A hospital-based prospective cohort study of aged people to elucidate the predictive factors for chronic disease and mortality: Happy cohort

Kyoung Min Kim, Tae Jung Oh, Hana Jang, Hyun Jung Kook, Min Seung Song, Hee Youn Lee, Hak Chul Jang, Soo Lim

Research output: Contribution to journalArticle


Background: The world over, the multimorbidity associated with aging is proving to be a great socio-economic burden. The loss of muscle mass and increased adiposity are typical of aging, but the number of longitudinal studies focusing on sarcopenia or sarcopenic obesity is currently limited. We launched a hospital-based, prospective cohort study of aged people (HAPPY cohort) to identify the impact of sarcopenia or sarcopenic obesity on the occurrence of chronic diseases including diabetes, or its vascular complications, osteoporosis and fractures, cognitive dysfunction, and mortality. Methods: For the HAPPY cohort, we aim to recruit 1,000 patients, aged 60 years and above, who visit a tertiary hospital from August 2015. Participants are scheduled to undergo repeated waves of assessment every 3 years; this will be done for 9 years or until death. Results: General information and medical histories are collected through personal interviews and validated using medical records. Participants’ physical function is assessed by diverse functional assessments including the hand grip strength test, timed up and go test, and the chair rise test. The functional status, nutritional status, levels of depression, and cognitive function of the participants are also measured. The body compositions are assessed using dual energy X-ray absorptiometry and the bioelectrical impedance method. The biochemical parameters related with chronic diseases are measured. Conclusion: This HAPPY cohort study will provide results relevant to the many health issues among elderly Asians (among at least elderly Koreans). These results will help us gain a better understanding of sarcopenia and sarcopenic obesity, as well as the cross-sectional and longitudinal association of chronic diseases and mortality among elderly adults.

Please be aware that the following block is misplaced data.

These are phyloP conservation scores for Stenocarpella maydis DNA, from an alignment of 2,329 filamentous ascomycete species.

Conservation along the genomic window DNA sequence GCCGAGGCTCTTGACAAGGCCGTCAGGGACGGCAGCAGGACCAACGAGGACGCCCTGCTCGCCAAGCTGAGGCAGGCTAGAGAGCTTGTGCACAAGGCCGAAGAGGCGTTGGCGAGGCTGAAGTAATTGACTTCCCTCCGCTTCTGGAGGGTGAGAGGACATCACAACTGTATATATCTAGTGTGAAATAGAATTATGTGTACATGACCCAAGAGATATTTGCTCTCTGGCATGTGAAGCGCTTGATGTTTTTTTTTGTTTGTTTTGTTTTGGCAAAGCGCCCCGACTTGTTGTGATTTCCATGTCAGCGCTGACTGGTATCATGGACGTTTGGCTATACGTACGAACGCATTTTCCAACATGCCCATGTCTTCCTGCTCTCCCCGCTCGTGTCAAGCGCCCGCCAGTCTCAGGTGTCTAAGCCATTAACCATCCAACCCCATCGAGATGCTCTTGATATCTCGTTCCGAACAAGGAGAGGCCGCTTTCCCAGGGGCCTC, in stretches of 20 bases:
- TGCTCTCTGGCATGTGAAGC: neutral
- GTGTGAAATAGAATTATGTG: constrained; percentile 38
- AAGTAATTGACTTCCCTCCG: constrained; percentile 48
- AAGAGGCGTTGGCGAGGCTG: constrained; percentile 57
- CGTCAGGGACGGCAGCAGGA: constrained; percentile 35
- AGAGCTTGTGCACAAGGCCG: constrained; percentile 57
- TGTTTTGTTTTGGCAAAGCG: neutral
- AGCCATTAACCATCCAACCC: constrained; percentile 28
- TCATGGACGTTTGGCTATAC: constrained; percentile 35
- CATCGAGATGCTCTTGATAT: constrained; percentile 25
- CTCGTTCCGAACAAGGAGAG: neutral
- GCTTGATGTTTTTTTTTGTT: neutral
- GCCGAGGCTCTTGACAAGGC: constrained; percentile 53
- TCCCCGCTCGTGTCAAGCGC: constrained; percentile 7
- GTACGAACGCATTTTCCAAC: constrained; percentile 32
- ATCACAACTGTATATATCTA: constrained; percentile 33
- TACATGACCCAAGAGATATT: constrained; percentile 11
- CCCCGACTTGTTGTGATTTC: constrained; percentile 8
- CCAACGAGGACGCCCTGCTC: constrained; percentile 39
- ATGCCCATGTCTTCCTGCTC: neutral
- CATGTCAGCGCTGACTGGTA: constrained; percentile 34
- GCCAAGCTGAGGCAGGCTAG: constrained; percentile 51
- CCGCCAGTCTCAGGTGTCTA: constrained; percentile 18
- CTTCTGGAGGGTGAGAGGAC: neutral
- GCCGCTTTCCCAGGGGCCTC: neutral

Original languageEnglish
Pages (from-to)56-63
Number of pages8
JournalAnnals of Geriatric Medicine and Research
Issue number2
StatePublished - Jun 2017



  • Aging
  • Cohort
  • Elderly
  • Longitudinal study

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